Verdict: CC Prestel’s debut, speculative science-fiction novel, SHAKER, is a solid contribution to the genre. It’s an enjoyable read that hits all the right notes, while presenting a meditation on individual and social change, from the uncommon perspective of an outsider, a slave, within a dystopic society at war far too long.
The once-advanced people of Wiyanga’s moon, Serrone, have been abducting species—humans, powerful orcos, and relentless lizard-like creatures—to fill the dwindling ranks in their ongoing war. English teacher Michael Taylor is enslaved by the Serrone androids to serve in this brutal combat. To survive he transforms himself from teacher to storyteller, and ultimately to the legendary warrior, Shaker.
“I awoke with a mind as barren as a newborn baby. My body remained frozen and I struggled to catch my breath. There didn’t seem to be enough oxygen to fill my lungs as I gasped for air.” In just this way, Michael, SHAKER’s narrator, is reborn into darkness on an unidentified ship with dozens of others bound for an unknown destination.
Michael, an every-man, is simply drawn at first. But his determination to survive cruel service in an interminable war transforms him. His progress is set against the crumbling disarray of Serrone civilization. Author CC Prestel does a creditable job allowing Michael to change, and change, and change again. Without knowing whether the war will ever end, whether he will persevere, or whether he will ever get home, he is a creature of sheer will, steadfastly keeping himself and his comrades alive day by day.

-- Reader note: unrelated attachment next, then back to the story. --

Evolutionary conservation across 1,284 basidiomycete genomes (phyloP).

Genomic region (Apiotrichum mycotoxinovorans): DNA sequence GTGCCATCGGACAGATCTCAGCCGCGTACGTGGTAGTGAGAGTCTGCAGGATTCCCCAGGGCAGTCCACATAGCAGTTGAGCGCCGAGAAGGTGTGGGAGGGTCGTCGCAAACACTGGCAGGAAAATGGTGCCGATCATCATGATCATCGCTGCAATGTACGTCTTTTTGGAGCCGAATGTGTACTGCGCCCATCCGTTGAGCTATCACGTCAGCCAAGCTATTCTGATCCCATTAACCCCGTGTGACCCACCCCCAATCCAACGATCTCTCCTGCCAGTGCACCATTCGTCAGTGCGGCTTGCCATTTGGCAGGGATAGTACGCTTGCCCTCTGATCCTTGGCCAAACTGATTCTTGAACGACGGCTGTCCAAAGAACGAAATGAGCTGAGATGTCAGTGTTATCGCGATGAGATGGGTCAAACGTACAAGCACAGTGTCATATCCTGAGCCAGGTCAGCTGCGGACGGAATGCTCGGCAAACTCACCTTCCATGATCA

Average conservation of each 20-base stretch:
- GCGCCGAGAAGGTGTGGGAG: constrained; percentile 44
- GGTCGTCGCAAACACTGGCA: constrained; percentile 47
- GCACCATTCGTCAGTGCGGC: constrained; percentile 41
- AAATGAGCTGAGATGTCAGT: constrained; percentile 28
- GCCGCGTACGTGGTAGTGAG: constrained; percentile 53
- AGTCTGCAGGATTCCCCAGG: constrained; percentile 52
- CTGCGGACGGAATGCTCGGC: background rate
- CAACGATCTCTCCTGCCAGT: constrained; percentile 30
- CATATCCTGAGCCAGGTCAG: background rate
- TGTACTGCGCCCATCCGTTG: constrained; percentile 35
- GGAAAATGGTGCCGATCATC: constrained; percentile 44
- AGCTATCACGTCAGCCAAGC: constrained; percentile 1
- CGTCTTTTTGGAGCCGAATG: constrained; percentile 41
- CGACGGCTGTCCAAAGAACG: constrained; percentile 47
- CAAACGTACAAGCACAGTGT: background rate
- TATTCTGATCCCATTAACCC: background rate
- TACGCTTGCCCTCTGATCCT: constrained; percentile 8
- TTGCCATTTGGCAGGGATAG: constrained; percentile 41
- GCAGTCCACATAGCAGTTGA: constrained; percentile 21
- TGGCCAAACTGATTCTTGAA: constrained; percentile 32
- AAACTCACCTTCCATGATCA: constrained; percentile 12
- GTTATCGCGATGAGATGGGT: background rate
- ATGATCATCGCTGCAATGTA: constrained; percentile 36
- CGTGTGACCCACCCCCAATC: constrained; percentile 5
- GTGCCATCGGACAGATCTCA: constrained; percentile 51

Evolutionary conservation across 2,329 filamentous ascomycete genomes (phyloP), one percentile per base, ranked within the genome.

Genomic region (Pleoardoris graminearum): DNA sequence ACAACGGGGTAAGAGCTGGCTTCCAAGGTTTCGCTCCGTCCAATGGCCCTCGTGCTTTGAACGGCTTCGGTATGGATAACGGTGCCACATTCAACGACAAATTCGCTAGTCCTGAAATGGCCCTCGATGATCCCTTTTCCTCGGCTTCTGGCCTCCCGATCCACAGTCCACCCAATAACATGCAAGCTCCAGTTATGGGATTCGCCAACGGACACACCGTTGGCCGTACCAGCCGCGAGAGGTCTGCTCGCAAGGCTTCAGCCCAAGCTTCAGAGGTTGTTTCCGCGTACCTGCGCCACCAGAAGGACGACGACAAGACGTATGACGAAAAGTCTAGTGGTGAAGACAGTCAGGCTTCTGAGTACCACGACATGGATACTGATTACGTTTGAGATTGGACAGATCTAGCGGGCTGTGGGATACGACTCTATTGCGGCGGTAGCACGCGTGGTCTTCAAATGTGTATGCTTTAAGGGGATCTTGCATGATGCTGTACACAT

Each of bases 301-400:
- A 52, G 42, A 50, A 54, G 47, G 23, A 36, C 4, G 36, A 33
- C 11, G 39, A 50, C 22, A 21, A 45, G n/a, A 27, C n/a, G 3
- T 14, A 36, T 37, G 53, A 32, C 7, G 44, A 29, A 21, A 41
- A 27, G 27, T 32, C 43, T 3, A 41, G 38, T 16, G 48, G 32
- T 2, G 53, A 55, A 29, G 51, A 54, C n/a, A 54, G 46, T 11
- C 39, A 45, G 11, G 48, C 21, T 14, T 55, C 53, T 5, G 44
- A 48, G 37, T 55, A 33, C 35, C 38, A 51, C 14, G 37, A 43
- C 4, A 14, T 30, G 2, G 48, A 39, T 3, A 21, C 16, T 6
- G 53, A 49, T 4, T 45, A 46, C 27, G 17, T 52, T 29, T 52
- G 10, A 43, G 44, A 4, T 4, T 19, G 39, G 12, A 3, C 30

Prestel’s storytelling builds momentum slowly and well. As the novel progresses, it grows harder to put down. The moon, its jungles, deserts, and wrecked cities, LV, Abasha, and Konkoro become more vivid over the course of the book. Prestel draws his battle scenes with care and skill. And he provides detailed descriptions of how Serrone’s advanced weapons affect human and non-human enemies in a manner just right for the genre.
Michael’s understanding of the formidable, dilapidated combot androids is especially satisfying. As the original Serrone fighting force, combots were programmed to feel loyalty to each other, to render them more effective. By the time the story takes place, they are well past their expected lifespan, scavenging parts as needed from fallen comrades. They too are evolving.
CC Prestel’s debut, speculative science-fiction novel, SHAKER, is a solid contribution to the genre. It’s an enjoyable read that hits all the right notes, while presenting a meditation on individual and social change, from the uncommon perspective of an outsider, a slave, within a dystopic society at war far too long.
~Ellen Graham for IndieReader